Here are some diet resources from MedShadow:

Low cholesterol diet

Mediterranean diet

Eating out on a low sodium diet


Stress can raise your blood pressure. Make sure you’re making time regularly to decompress.

Here are some relaxation resources from MedShadow:

Stress Need Not Be Your Constant Companion

How to Relax During the Holidays

8 Best Breathing Exercises on Instagram

Instagram’s Best Booze-Free Ways to End the Day

Other ways to lower your risk of heart disease:

  • Do not smoke
  • Limit alcohol intake
  • Get your flu shot and wash your hands to minimize risk of infections that can strain your heart

Side Effects of Common Medications for Heart Disease 

ACE Inhibitors and Angiotensin Receptor Blockers help lower your blood pressure and prevent additional tissue damage after you’ve had a heart attack.

These medications include: 

  • Prinivil (lisinopril)
  • Accupril (quinapril)
  • Fosinopril, captopril, Vasotec (enalapril)
  • Perindopril, Altace (ramipril), trandolapril

A dry cough is a common side effect. Some people may experience dizziness or fainting if their blood pressure drops lower than it should. They can also cause high potassium or stress the kidneys.

When Harley Sears, a hypnotist based in Kansas City, Missouri, was prescribed lisinopril, an ACE inhibitor, he developed a cough severe enough to interfere with his work. He started meditating, and five months later, he says, his physician took him off the medication.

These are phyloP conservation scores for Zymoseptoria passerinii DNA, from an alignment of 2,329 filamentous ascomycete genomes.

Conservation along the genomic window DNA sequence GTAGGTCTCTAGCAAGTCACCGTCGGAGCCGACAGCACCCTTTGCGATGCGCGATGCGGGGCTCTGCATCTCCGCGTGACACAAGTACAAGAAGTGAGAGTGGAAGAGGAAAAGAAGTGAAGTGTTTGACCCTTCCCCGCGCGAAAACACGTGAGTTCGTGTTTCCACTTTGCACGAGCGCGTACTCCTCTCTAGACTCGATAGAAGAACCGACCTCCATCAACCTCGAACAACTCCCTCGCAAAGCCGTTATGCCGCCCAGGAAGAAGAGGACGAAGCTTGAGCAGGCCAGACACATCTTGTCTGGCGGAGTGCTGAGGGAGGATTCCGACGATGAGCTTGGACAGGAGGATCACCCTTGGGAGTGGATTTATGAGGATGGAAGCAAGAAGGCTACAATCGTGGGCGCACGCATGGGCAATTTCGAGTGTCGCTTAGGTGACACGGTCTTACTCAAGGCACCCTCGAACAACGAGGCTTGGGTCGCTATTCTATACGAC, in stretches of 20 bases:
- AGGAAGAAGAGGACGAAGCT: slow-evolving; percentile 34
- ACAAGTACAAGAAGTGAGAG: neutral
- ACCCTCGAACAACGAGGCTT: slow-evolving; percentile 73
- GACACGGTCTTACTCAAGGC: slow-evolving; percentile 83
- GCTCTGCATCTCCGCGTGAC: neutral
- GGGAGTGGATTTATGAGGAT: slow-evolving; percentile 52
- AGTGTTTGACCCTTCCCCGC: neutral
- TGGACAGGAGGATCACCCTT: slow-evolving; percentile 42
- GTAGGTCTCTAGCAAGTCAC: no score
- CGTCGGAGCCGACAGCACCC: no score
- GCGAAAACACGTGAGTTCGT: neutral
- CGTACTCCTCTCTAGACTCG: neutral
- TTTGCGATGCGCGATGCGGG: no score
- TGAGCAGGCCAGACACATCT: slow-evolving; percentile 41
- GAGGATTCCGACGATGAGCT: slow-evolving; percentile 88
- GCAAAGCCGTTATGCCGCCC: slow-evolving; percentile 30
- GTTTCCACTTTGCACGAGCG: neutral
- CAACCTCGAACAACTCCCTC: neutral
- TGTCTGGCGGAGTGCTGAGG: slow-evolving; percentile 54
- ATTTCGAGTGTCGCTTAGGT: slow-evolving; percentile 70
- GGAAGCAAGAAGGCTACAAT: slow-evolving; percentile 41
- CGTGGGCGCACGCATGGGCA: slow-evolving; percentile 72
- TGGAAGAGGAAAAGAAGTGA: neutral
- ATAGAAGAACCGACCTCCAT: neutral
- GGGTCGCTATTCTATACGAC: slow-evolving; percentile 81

Beta Blockers lower your heart rate and blood pressure. 

Examples of beta blockers include:

  • Toprol-XL (metoprolol)
  • Coreg (carvedilol) 
  • Brevibloc (esmolol), bisoprolol

Healthcare providers will often prescribe them after you’ve had a heart attack, especially if it caused heart failure.

Cold hands and feet, fatigue, dizziness, weight gain, and nausea are common side effects. Less commonly but more seriously, beta blockers can slow your heart rate too much or cause shortness of breath.

Diuretics flush water and sodium out of your body, helping reduce the workload on your heart and improve symptoms of heart failure and high blood pressure.

Some diuretics are:

  • Lasix (furosemide)
  • Bumex (bumetanide)
  • Demadex (torsemide)
  • Diuril (chlorothiazide)
  • Midamor (amiloride)
  • Chlorthalidone, hydrochlorothiazide, indapamide, Zaroxolyn (metolazone)
  • Dyrenium (triamterene)